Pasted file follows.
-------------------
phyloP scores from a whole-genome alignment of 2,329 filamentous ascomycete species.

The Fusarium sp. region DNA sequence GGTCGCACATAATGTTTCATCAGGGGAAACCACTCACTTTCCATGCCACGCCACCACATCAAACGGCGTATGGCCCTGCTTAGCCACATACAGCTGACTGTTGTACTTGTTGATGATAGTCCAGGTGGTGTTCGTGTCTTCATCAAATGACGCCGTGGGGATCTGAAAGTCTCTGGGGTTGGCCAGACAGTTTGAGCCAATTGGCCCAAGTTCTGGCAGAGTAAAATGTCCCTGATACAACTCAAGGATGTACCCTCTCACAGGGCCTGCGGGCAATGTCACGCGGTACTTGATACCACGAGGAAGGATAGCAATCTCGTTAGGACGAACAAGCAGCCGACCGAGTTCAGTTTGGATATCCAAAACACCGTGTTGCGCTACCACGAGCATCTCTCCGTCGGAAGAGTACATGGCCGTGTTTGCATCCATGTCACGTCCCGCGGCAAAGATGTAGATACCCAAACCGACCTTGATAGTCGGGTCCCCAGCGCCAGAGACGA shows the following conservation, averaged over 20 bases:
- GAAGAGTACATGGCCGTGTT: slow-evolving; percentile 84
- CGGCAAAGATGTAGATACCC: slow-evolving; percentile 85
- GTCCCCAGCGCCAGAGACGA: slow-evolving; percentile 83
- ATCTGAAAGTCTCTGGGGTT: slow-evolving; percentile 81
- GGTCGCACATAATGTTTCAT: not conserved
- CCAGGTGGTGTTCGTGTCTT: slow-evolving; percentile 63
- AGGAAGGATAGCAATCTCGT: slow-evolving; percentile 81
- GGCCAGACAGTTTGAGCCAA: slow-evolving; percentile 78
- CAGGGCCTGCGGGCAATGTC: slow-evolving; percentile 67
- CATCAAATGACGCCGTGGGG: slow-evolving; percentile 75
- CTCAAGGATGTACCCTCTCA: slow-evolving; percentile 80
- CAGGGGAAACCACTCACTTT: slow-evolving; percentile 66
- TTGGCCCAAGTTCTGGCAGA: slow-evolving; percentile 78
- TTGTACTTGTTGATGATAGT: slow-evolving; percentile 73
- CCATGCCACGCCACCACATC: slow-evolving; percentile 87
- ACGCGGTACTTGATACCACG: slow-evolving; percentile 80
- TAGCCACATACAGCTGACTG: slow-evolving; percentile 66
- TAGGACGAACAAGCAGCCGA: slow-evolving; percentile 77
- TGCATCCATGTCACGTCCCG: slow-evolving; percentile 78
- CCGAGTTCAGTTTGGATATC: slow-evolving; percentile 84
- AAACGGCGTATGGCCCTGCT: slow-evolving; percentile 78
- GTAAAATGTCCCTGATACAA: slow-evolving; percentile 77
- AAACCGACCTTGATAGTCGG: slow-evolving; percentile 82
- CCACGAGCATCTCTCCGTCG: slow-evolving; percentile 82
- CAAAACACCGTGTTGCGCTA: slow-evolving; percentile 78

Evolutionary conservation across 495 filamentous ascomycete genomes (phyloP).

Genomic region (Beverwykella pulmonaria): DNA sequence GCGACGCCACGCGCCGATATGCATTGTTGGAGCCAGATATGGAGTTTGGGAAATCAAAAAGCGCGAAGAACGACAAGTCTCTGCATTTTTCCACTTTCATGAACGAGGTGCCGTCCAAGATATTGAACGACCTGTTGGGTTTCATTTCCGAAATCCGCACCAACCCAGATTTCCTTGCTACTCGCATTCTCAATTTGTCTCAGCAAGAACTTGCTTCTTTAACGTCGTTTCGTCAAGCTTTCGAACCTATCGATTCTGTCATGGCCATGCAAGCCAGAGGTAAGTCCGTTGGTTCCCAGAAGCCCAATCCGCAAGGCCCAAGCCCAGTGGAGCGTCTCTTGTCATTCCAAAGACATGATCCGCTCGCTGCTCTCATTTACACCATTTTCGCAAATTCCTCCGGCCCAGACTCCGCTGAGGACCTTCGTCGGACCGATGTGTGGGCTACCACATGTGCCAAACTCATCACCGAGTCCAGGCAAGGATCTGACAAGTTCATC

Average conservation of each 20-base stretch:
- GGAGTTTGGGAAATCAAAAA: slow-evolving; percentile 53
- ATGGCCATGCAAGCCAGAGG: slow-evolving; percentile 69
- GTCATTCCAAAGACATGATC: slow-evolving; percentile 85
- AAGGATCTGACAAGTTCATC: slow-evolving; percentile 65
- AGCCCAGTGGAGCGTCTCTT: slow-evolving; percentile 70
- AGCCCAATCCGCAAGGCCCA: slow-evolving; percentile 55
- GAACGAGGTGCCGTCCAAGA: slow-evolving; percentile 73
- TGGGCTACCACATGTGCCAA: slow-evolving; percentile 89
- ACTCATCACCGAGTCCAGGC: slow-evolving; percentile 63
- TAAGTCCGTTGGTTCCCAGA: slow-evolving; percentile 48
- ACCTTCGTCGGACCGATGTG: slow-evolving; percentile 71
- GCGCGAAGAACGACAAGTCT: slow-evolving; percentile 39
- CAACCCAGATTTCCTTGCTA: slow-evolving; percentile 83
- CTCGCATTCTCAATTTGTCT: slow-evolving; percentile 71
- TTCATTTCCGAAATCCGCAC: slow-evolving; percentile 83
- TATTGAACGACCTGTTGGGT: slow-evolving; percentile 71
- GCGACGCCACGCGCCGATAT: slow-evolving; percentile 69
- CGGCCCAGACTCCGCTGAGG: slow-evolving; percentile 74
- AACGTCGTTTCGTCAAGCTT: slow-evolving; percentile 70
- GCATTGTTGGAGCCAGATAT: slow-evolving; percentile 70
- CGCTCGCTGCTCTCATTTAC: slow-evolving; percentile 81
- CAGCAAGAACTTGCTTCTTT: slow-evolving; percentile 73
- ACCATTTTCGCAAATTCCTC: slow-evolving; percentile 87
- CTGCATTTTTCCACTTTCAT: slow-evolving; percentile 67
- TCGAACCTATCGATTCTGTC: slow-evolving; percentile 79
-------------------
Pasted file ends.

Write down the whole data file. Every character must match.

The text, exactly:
phyloP scores from a whole-genome alignment of 2,329 filamentous ascomycete species.

The Fusarium sp. region DNA sequence GGTCGCACATAATGTTTCATCAGGGGAAACCACTCACTTTCCATGCCACGCCACCACATCAAACGGCGTATGGCCCTGCTTAGCCACATACAGCTGACTGTTGTACTTGTTGATGATAGTCCAGGTGGTGTTCGTGTCTTCATCAAATGACGCCGTGGGGATCTGAAAGTCTCTGGGGTTGGCCAGACAGTTTGAGCCAATTGGCCCAAGTTCTGGCAGAGTAAAATGTCCCTGATACAACTCAAGGATGTACCCTCTCACAGGGCCTGCGGGCAATGTCACGCGGTACTTGATACCACGAGGAAGGATAGCAATCTCGTTAGGACGAACAAGCAGCCGACCGAGTTCAGTTTGGATATCCAAAACACCGTGTTGCGCTACCACGAGCATCTCTCCGTCGGAAGAGTACATGGCCGTGTTTGCATCCATGTCACGTCCCGCGGCAAAGATGTAGATACCCAAACCGACCTTGATAGTCGGGTCCCCAGCGCCAGAGACGA shows the following conservation, averaged over 20 bases:
- GAAGAGTACATGGCCGTGTT: slow-evolving; percentile 84
- CGGCAAAGATGTAGATACCC: slow-evolving; percentile 85
- GTCCCCAGCGCCAGAGACGA: slow-evolving; percentile 83
- ATCTGAAAGTCTCTGGGGTT: slow-evolving; percentile 81
- GGTCGCACATAATGTTTCAT: not conserved
- CCAGGTGGTGTTCGTGTCTT: slow-evolving; percentile 63
- AGGAAGGATAGCAATCTCGT: slow-evolving; percentile 81
- GGCCAGACAGTTTGAGCCAA: slow-evolving; percentile 78
- CAGGGCCTGCGGGCAATGTC: slow-evolving; percentile 67
- CATCAAATGACGCCGTGGGG: slow-evolving; percentile 75
- CTCAAGGATGTACCCTCTCA: slow-evolving; percentile 80
- CAGGGGAAACCACTCACTTT: slow-evolving; percentile 66
- TTGGCCCAAGTTCTGGCAGA: slow-evolving; percentile 78
- TTGTACTTGTTGATGATAGT: slow-evolving; percentile 73
- CCATGCCACGCCACCACATC: slow-evolving; percentile 87
- ACGCGGTACTTGATACCACG: slow-evolving; percentile 80
- TAGCCACATACAGCTGACTG: slow-evolving; percentile 66
- TAGGACGAACAAGCAGCCGA: slow-evolving; percentile 77
- TGCATCCATGTCACGTCCCG: slow-evolving; percentile 78
- CCGAGTTCAGTTTGGATATC: slow-evolving; percentile 84
- AAACGGCGTATGGCCCTGCT: slow-evolving; percentile 78
- GTAAAATGTCCCTGATACAA: slow-evolving; percentile 77
- AAACCGACCTTGATAGTCGG: slow-evolving; percentile 82
- CCACGAGCATCTCTCCGTCG: slow-evolving; percentile 82
- CAAAACACCGTGTTGCGCTA: slow-evolving; percentile 78

Evolutionary conservation across 495 filamentous ascomycete genomes (phyloP).

Genomic region (Beverwykella pulmonaria): DNA sequence GCGACGCCACGCGCCGATATGCATTGTTGGAGCCAGATATGGAGTTTGGGAAATCAAAAAGCGCGAAGAACGACAAGTCTCTGCATTTTTCCACTTTCATGAACGAGGTGCCGTCCAAGATATTGAACGACCTGTTGGGTTTCATTTCCGAAATCCGCACCAACCCAGATTTCCTTGCTACTCGCATTCTCAATTTGTCTCAGCAAGAACTTGCTTCTTTAACGTCGTTTCGTCAAGCTTTCGAACCTATCGATTCTGTCATGGCCATGCAAGCCAGAGGTAAGTCCGTTGGTTCCCAGAAGCCCAATCCGCAAGGCCCAAGCCCAGTGGAGCGTCTCTTGTCATTCCAAAGACATGATCCGCTCGCTGCTCTCATTTACACCATTTTCGCAAATTCCTCCGGCCCAGACTCCGCTGAGGACCTTCGTCGGACCGATGTGTGGGCTACCACATGTGCCAAACTCATCACCGAGTCCAGGCAAGGATCTGACAAGTTCATC

Average conservation of each 20-base stretch:
- GGAGTTTGGGAAATCAAAAA: slow-evolving; percentile 53
- ATGGCCATGCAAGCCAGAGG: slow-evolving; percentile 69
- GTCATTCCAAAGACATGATC: slow-evolving; percentile 85
- AAGGATCTGACAAGTTCATC: slow-evolving; percentile 65
- AGCCCAGTGGAGCGTCTCTT: slow-evolving; percentile 70
- AGCCCAATCCGCAAGGCCCA: slow-evolving; percentile 55
- GAACGAGGTGCCGTCCAAGA: slow-evolving; percentile 73
- TGGGCTACCACATGTGCCAA: slow-evolving; percentile 89
- ACTCATCACCGAGTCCAGGC: slow-evolving; percentile 63
- TAAGTCCGTTGGTTCCCAGA: slow-evolving; percentile 48
- ACCTTCGTCGGACCGATGTG: slow-evolving; percentile 71
- GCGCGAAGAACGACAAGTCT: slow-evolving; percentile 39
- CAACCCAGATTTCCTTGCTA: slow-evolving; percentile 83
- CTCGCATTCTCAATTTGTCT: slow-evolving; percentile 71
- TTCATTTCCGAAATCCGCAC: slow-evolving; percentile 83
- TATTGAACGACCTGTTGGGT: slow-evolving; percentile 71
- GCGACGCCACGCGCCGATAT: slow-evolving; percentile 69
- CGGCCCAGACTCCGCTGAGG: slow-evolving; percentile 74
- AACGTCGTTTCGTCAAGCTT: slow-evolving; percentile 70
- GCATTGTTGGAGCCAGATAT: slow-evolving; percentile 70
- CGCTCGCTGCTCTCATTTAC: slow-evolving; percentile 81
- CAGCAAGAACTTGCTTCTTT: slow-evolving; percentile 73
- ACCATTTTCGCAAATTCCTC: slow-evolving; percentile 87
- CTGCATTTTTCCACTTTCAT: slow-evolving; percentile 67
- TCGAACCTATCGATTCTGTC: slow-evolving; percentile 79